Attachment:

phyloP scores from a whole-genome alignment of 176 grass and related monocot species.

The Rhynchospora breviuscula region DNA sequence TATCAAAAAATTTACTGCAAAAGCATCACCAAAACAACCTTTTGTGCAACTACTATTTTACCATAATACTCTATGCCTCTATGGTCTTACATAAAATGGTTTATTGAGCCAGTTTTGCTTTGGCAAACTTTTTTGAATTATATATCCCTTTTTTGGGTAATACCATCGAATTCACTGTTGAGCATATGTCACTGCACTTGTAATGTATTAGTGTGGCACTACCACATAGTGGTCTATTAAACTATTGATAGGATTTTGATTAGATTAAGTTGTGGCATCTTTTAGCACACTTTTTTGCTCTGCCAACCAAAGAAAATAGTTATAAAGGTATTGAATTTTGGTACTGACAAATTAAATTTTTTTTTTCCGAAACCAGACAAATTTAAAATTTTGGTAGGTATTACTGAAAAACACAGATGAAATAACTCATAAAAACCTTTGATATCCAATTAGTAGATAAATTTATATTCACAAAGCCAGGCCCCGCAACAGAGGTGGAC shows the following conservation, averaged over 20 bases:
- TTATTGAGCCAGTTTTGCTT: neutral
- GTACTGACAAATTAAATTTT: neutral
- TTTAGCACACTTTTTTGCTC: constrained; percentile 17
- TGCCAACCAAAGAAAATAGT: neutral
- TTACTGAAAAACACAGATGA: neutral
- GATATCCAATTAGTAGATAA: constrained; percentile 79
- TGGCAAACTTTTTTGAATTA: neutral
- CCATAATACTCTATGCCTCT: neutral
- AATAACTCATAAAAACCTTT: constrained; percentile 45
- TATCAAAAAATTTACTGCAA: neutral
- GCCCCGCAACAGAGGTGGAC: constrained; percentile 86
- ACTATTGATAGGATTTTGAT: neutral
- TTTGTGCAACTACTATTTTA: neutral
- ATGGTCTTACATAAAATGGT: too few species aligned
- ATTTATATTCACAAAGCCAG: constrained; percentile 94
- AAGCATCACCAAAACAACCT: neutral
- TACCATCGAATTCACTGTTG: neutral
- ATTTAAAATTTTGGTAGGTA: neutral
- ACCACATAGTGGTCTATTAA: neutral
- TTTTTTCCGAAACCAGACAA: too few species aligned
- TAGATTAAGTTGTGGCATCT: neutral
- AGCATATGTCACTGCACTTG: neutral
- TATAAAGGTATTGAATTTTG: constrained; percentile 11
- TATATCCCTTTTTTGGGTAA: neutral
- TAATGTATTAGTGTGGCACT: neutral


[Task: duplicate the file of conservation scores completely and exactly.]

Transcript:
phyloP scores from a whole-genome alignment of 176 grass and related monocot species.

The Rhynchospora breviuscula region DNA sequence TATCAAAAAATTTACTGCAAAAGCATCACCAAAACAACCTTTTGTGCAACTACTATTTTACCATAATACTCTATGCCTCTATGGTCTTACATAAAATGGTTTATTGAGCCAGTTTTGCTTTGGCAAACTTTTTTGAATTATATATCCCTTTTTTGGGTAATACCATCGAATTCACTGTTGAGCATATGTCACTGCACTTGTAATGTATTAGTGTGGCACTACCACATAGTGGTCTATTAAACTATTGATAGGATTTTGATTAGATTAAGTTGTGGCATCTTTTAGCACACTTTTTTGCTCTGCCAACCAAAGAAAATAGTTATAAAGGTATTGAATTTTGGTACTGACAAATTAAATTTTTTTTTTCCGAAACCAGACAAATTTAAAATTTTGGTAGGTATTACTGAAAAACACAGATGAAATAACTCATAAAAACCTTTGATATCCAATTAGTAGATAAATTTATATTCACAAAGCCAGGCCCCGCAACAGAGGTGGAC shows the following conservation, averaged over 20 bases:
- TTATTGAGCCAGTTTTGCTT: neutral
- GTACTGACAAATTAAATTTT: neutral
- TTTAGCACACTTTTTTGCTC: constrained; percentile 17
- TGCCAACCAAAGAAAATAGT: neutral
- TTACTGAAAAACACAGATGA: neutral
- GATATCCAATTAGTAGATAA: constrained; percentile 79
- TGGCAAACTTTTTTGAATTA: neutral
- CCATAATACTCTATGCCTCT: neutral
- AATAACTCATAAAAACCTTT: constrained; percentile 45
- TATCAAAAAATTTACTGCAA: neutral
- GCCCCGCAACAGAGGTGGAC: constrained; percentile 86
- ACTATTGATAGGATTTTGAT: neutral
- TTTGTGCAACTACTATTTTA: neutral
- ATGGTCTTACATAAAATGGT: too few species aligned
- ATTTATATTCACAAAGCCAG: constrained; percentile 94
- AAGCATCACCAAAACAACCT: neutral
- TACCATCGAATTCACTGTTG: neutral
- ATTTAAAATTTTGGTAGGTA: neutral
- ACCACATAGTGGTCTATTAA: neutral
- TTTTTTCCGAAACCAGACAA: too few species aligned
- TAGATTAAGTTGTGGCATCT: neutral
- AGCATATGTCACTGCACTTG: neutral
- TATAAAGGTATTGAATTTTG: constrained; percentile 11
- TATATCCCTTTTTTGGGTAA: neutral
- TAATGTATTAGTGTGGCACT: neutral